Listening to music is an excellent strategy to increase dopamine levels as well. McGill University researchers[6] found in a 2011 study that listening to music you enjoy (especially if it gives you “chills”) causes a rise in feel-good dopamine. 

Eat Something 

Carbohydrates[7] boost serotonin levels, which helps to explain why we prefer sweet, starchy foods when we’re sad. Choose nutritious, high-fiber carbs like dense whole grain bread or quinoa for the best mood boost with the least negative impact.

It is also recommended that you eat mussels, spinach, asparagus, eggs, salmon, dark chocolate, legumes and nuts, avocado, and take a probiotic to boost your progesterone levels, which are linked to estrogen levels. 

Consuming spicy foods can also help to release more happy endorphins.

Get a Hug 

All it takes is a short embrace[8] from someone you trust to light up your happy hormones. For the hug to be successful in boosting your mood, it should last for at least 30 seconds, and ideally with full body contact. 

Get Some Sun 

Getting in more sun exposure can help the body form more happy brain chemicals such as dopamine, norepinephrine, and acetylcholine. This is primarily because you are being exposed to vitamin D[9], which is required to form these brain chemicals. 

Your body creates Vitamin D upon exposure to sunshine, but you can also get in some vitamin D through your diet.. Fish, fish liver oils, egg yolks, and fortified dairy and grain products are all good sources.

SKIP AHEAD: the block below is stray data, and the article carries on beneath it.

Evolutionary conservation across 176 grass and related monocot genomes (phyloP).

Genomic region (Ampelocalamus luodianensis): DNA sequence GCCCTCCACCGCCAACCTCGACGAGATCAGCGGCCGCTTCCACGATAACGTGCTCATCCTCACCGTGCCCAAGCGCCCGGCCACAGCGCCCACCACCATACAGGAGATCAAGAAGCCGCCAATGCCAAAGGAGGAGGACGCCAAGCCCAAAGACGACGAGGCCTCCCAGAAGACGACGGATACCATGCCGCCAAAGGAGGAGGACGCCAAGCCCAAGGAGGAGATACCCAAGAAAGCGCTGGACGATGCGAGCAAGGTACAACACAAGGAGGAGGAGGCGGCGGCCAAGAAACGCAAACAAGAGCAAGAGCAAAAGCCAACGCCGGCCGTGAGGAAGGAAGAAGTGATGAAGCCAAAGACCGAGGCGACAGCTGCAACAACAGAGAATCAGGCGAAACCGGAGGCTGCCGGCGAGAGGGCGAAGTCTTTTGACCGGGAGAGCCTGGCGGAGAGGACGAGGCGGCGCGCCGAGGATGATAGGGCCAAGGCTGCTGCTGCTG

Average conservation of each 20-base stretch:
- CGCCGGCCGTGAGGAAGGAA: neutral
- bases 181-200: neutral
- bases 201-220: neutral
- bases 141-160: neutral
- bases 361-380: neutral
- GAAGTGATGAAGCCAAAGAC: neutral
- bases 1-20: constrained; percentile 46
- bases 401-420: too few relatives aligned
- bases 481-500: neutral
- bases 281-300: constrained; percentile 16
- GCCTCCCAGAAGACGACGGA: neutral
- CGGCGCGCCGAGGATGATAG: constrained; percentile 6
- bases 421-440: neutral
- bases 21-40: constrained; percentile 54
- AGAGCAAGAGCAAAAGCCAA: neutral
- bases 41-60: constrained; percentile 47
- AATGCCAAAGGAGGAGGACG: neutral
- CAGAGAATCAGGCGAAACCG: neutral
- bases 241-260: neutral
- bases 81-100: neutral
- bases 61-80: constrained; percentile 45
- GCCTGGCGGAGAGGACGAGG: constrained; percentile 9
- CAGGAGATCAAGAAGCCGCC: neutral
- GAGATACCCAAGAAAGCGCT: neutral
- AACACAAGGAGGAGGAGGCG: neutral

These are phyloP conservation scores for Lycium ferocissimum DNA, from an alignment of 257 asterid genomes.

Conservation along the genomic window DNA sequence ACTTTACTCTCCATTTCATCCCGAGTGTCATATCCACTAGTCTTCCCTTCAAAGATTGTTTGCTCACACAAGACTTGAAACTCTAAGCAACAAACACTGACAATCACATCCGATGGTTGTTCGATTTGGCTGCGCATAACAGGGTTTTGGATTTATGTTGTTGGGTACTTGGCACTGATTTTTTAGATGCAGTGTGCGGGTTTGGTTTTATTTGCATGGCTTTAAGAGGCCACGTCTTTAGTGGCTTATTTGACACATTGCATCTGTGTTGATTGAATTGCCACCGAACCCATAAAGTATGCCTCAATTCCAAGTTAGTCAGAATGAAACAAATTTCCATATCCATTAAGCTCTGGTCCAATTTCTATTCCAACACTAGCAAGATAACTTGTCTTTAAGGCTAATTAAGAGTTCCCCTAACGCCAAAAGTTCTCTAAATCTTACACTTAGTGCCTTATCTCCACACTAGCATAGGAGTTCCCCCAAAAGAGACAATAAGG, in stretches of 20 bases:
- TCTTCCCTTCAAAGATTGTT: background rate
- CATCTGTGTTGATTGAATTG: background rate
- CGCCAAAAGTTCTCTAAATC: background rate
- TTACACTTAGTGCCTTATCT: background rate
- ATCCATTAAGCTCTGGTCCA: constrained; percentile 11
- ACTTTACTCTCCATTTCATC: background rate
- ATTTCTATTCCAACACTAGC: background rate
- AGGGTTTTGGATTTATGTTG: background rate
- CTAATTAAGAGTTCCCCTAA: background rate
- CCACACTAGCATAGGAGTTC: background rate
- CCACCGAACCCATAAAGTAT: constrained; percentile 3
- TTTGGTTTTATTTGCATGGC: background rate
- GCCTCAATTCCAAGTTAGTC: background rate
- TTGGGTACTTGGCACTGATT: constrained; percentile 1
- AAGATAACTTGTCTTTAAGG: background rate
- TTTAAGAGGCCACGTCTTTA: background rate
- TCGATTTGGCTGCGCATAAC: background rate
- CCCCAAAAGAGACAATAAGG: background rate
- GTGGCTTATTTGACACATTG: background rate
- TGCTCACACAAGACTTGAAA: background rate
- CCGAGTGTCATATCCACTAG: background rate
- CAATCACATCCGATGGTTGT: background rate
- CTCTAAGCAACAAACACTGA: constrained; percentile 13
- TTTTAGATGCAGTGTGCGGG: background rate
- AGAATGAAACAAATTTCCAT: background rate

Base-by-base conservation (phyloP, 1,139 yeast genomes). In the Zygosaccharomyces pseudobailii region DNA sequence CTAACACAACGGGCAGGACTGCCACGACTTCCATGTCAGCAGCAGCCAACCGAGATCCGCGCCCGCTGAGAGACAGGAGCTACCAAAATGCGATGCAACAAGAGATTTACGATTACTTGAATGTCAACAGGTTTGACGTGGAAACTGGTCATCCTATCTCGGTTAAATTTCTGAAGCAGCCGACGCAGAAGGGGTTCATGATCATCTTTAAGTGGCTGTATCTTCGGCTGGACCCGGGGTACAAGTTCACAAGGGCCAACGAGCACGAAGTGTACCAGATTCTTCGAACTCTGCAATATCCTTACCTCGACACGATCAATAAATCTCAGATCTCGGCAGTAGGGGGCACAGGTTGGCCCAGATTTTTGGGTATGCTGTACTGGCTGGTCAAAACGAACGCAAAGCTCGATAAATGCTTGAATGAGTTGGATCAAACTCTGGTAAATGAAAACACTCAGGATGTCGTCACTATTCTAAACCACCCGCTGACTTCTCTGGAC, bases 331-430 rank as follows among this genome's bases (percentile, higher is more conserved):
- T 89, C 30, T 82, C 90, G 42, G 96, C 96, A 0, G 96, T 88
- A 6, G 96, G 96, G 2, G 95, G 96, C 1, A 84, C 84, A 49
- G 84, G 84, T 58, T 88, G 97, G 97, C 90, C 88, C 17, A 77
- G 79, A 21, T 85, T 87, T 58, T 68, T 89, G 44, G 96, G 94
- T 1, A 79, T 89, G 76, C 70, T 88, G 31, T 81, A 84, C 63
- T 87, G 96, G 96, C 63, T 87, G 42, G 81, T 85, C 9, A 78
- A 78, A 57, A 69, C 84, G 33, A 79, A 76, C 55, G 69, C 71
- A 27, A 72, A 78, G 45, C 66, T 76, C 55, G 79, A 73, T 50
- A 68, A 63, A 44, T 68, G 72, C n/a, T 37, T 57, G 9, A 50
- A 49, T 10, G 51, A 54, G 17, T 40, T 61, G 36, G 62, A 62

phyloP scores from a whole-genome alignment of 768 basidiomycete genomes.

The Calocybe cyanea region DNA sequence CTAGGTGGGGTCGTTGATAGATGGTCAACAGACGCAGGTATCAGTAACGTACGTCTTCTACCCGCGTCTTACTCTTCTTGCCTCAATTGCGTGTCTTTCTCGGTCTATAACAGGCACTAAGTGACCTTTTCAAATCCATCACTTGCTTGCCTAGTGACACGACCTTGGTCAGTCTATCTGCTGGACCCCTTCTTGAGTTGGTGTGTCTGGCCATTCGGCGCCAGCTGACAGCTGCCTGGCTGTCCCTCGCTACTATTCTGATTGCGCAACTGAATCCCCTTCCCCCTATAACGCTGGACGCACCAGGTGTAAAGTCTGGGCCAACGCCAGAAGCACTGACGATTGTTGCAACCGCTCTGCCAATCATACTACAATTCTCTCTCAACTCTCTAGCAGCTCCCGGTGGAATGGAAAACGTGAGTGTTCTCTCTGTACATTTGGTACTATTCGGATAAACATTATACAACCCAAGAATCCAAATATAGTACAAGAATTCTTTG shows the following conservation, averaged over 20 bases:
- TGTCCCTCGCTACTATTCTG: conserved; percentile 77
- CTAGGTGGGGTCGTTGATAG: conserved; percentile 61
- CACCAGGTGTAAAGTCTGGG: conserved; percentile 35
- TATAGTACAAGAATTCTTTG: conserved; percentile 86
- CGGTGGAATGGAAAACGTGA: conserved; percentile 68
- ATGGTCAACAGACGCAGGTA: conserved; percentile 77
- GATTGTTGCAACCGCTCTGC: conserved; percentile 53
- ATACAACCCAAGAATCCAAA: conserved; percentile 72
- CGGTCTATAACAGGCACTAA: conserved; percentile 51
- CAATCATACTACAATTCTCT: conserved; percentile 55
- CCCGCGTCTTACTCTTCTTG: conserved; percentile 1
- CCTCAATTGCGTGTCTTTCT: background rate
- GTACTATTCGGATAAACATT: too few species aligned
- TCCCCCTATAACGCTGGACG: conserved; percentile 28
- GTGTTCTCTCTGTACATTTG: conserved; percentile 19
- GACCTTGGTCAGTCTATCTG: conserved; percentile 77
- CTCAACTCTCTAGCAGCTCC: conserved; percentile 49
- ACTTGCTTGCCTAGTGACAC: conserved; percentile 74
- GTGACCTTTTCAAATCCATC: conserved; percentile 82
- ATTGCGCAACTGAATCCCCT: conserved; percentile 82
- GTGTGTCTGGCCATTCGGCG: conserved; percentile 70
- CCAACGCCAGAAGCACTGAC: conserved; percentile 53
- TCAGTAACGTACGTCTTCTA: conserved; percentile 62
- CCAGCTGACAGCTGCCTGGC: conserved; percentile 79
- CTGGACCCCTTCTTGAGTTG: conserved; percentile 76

However, natural sunlight is the best source. 

Begin by spending at least 10 to 15 minutes each day outside, even if it’s a little chilly out. Try exploring a different area or park if you’re weary of the same old views. Remember to still apply sunscreen, however, to protect your skin from the harmful UV rays.


Laughter is the best medicine. It can help alleviate anxiety and tension and improve a bad mood by increasing dopamine[10] and endorphin levels.

Laughter reduces stress, boosts immunity, and generally makes you feel better. Laughter therapy has been approved as therapy to treat anxiety and depression in patients.

So, share that humorous video with a buddy or partner, dust out your joke book, or watch a comedy show. The release of oxytocin may be triggered by bonding over something amusing with a loved one.